At The Motley Fool, we poke plenty of fun at Wall Street analysts and their endless cycle of upgrades, downgrades, and "initiating coverage at neutral." Today, we'll show you whether those bigwigs actually know what they're talking about. To help, we've enlisted Motley Fool CAPS to track the long-term performance of Wall Street's best and worst.
And speaking of the best ...
"One man's trash is another man's treasure," the old saying goes. Even if Yahoo!
Over the past five years, Needham has recommended buying Yahoo! three times. And Yahoo!'s long slide into irrelevancy notwithstanding, Needham has outperformed the market by a combined 36 percentage picks on this stock, picking and choosing its entry points for maximum gain.
That's why it's such a pity to see how Needham's about to blow its record with a massive belly flop on today's pick.
Bad move, guys
This morning, Needham went back to the well on its perennial outperforming pick, recommending that investors buy Yahoo! for two key reasons. First, Needham argues that Yahoo! is "the premium content company for the Internet age," boasting "some of the best content on the Internet with 12 No. 1 online content sites in the U.S. and 9 of the top 10 original video programs on the Web."
Second, Needham asserts that the shares are undervalued, largely because the share price does not reflect the value of Yahoo!'s assets. According to the analyst, Yahoo!'s stakes in Yahoo! Japan, Alibaba Group, and Alibaba.com are worth $6 a share. Throw in $2 worth of cash-per-share, and rump-Yahoo! is currently selling for a mere $7 or so.
Now let me tell you why that argument is totally bogus.
First up, the business argument. According to Needham, Yahoo!'s "premium content ... aggregates audiences that can be monetized via advertising, commerce and subscription services." Valid points, and I wouldn't disagree. But the key to this buy thesis is the operative word "can." Can be monetized. Can be worth something. Not will. Not have been.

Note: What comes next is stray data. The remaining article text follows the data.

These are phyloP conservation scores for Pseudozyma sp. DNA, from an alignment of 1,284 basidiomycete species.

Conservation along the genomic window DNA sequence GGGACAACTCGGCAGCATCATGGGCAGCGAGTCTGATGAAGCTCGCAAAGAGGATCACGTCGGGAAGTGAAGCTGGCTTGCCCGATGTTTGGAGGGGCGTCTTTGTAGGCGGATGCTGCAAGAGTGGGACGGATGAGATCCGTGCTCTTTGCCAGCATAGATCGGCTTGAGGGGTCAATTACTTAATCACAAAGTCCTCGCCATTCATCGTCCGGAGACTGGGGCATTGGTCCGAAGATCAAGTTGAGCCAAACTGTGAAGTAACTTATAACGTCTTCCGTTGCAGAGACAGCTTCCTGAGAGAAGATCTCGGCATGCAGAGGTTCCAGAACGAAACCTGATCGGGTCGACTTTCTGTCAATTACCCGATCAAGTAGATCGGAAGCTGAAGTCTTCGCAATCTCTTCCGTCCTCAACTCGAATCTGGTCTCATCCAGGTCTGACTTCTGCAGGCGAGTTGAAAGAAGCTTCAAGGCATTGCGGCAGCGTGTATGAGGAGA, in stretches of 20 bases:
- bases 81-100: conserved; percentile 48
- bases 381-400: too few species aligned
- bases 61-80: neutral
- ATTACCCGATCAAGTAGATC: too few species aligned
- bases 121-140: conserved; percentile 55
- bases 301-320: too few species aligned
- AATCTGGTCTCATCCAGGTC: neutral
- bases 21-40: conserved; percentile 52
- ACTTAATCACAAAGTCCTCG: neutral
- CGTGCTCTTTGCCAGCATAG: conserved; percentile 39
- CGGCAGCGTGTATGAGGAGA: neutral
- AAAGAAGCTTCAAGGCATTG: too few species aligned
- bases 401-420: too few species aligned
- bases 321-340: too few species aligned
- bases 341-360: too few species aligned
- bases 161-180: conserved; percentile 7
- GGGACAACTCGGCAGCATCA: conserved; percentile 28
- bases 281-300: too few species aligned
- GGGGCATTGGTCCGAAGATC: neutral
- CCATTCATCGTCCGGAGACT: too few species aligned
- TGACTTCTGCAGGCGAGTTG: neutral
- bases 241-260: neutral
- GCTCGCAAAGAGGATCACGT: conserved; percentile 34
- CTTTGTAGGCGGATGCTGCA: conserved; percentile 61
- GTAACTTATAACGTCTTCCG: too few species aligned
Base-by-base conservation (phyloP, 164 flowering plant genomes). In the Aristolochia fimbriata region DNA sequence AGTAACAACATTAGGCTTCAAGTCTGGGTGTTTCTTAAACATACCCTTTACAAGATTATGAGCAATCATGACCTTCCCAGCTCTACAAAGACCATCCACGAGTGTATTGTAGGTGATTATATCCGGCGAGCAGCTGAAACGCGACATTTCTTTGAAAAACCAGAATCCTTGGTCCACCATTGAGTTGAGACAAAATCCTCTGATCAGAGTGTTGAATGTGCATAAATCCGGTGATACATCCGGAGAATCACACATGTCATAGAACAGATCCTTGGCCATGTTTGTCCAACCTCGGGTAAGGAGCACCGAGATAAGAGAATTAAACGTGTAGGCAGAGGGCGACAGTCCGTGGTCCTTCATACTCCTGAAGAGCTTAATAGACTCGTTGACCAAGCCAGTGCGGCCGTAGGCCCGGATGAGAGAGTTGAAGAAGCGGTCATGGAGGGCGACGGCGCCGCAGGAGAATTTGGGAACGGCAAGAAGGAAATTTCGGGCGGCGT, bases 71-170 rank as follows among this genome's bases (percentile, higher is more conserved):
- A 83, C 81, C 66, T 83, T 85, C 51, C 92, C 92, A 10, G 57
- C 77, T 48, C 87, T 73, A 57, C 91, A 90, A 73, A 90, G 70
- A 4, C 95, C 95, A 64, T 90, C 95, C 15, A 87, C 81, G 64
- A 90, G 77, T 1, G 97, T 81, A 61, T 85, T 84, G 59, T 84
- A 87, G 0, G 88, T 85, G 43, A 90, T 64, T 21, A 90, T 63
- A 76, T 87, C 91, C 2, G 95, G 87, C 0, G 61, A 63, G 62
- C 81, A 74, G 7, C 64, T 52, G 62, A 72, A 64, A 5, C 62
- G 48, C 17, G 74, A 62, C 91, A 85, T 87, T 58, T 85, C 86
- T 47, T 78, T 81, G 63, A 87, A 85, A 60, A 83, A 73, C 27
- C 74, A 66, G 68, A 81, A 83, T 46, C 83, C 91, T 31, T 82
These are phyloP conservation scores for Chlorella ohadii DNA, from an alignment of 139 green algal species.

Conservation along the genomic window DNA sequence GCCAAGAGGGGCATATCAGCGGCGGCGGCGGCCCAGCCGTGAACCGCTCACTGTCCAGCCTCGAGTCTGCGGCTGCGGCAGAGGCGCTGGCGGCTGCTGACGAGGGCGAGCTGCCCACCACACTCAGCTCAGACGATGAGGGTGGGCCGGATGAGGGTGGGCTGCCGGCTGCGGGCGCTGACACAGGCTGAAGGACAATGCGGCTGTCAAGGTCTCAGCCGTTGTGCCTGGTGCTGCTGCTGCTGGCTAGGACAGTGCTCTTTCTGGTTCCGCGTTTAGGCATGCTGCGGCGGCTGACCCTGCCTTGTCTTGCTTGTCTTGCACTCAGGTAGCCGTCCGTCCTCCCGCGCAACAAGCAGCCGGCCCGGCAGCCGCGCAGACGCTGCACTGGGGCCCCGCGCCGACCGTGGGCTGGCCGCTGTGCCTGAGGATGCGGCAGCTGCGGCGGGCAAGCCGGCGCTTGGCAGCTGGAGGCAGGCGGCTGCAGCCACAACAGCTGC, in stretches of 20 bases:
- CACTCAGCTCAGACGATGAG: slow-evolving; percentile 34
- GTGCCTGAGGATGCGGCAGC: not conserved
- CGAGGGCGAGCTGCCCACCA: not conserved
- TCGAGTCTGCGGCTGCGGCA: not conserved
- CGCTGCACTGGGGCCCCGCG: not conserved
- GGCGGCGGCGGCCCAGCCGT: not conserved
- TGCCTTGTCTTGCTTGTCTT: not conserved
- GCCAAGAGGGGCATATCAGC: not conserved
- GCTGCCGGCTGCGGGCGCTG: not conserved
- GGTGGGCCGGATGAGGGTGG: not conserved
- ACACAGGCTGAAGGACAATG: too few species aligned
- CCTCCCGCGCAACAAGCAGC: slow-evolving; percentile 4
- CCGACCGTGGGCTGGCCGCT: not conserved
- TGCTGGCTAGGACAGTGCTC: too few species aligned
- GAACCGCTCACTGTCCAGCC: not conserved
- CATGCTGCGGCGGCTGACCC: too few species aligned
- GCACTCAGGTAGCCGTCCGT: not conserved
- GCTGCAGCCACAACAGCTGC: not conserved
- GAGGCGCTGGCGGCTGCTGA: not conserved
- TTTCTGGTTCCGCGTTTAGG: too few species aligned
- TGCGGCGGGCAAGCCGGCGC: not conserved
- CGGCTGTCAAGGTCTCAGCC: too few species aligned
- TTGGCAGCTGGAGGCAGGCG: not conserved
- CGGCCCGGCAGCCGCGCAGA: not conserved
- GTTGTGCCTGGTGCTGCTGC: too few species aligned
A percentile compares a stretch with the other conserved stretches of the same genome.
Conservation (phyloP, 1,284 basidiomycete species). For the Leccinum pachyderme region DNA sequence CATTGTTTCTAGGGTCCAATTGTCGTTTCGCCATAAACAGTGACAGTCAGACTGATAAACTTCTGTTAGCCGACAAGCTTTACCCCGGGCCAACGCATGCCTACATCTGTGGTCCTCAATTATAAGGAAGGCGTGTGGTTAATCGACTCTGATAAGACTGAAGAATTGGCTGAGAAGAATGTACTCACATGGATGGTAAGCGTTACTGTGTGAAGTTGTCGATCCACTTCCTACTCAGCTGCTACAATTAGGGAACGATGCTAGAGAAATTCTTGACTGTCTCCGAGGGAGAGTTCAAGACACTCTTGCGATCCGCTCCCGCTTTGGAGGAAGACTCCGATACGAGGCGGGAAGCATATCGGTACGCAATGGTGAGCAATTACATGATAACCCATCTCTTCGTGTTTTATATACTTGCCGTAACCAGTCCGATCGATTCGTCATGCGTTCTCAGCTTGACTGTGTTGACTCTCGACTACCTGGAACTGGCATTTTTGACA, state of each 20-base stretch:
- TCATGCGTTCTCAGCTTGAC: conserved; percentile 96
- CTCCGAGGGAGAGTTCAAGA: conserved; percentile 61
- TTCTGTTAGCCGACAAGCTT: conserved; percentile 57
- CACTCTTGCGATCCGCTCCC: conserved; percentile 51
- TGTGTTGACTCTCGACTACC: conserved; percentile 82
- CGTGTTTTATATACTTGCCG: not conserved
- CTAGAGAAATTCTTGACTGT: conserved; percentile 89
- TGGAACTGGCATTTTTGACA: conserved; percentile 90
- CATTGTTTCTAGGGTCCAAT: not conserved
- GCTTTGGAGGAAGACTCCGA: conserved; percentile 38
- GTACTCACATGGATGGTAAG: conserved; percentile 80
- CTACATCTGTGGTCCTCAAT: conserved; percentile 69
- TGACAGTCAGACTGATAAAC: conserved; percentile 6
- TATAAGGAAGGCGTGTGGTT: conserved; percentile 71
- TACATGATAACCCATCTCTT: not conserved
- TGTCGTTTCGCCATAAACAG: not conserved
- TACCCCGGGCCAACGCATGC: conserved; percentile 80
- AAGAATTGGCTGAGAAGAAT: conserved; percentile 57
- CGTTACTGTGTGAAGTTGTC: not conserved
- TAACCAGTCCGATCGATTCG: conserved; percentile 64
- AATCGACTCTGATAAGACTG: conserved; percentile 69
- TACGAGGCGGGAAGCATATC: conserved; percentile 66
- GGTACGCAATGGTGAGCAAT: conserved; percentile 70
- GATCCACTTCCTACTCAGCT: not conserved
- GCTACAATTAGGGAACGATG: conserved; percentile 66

But the problem with Yahoo! has never been the quality of its assets. Everyone knows they're great. To cite just one example, I use Yahoo! Finance several times a day in my investing work. I use its news feeds to keep me up to date on happenings at all of my holdings. If Yahoo! Finance disappeared tomorrow, I'd be lost. While Microsoft
No, the problem with Yahoo! lies in the promised "monetization" of its content. With only $1.1 billion in GAAP profits to its credit, Yahoo! currently trades at a rich 17.5 times multiple to earnings. Its anemic free cash flow -- less than half reported income -- yields an even more nosebleed price-to-free cash flow valuation of 36 times. That's three times as high as the company's 12% projected growth rate, and way, way more than the stock is worth at its current level of performance.
As for me, I say that any way you look at it, Yahoo!'s not living up to its potential. It's got great Internet real estate Stateside -- but it's had it for years, and still hasn't found a good way to make money off it. It's got loads of assets abroad, but it's frittering those away, too.
So does Needham's argument make you want to own the stock? Me, neither.
Fool contributor Rich Smith owns shares of Google, but he holds no other position in any company mentioned. You can find him on CAPS, publicly pontificating under the handle TMFDitty, where he's currently ranked No. 534 out of more than 170,000 members. Click here to see his holdings and a short bio. The Motley Fool has a disclosure policy.
The Motley Fool owns shares of Microsoft, Google, and Yahoo!. Motley Fool newsletter services have recommended buying shares of Google, Yahoo!, and Microsoft, and have recommended creating a diagonal call position in Microsoft. Try any of our Foolish newsletter services free for 30 days.
We Fools may not all hold the same opinions, but we all believe that considering a diverse range of insights makes us better investors.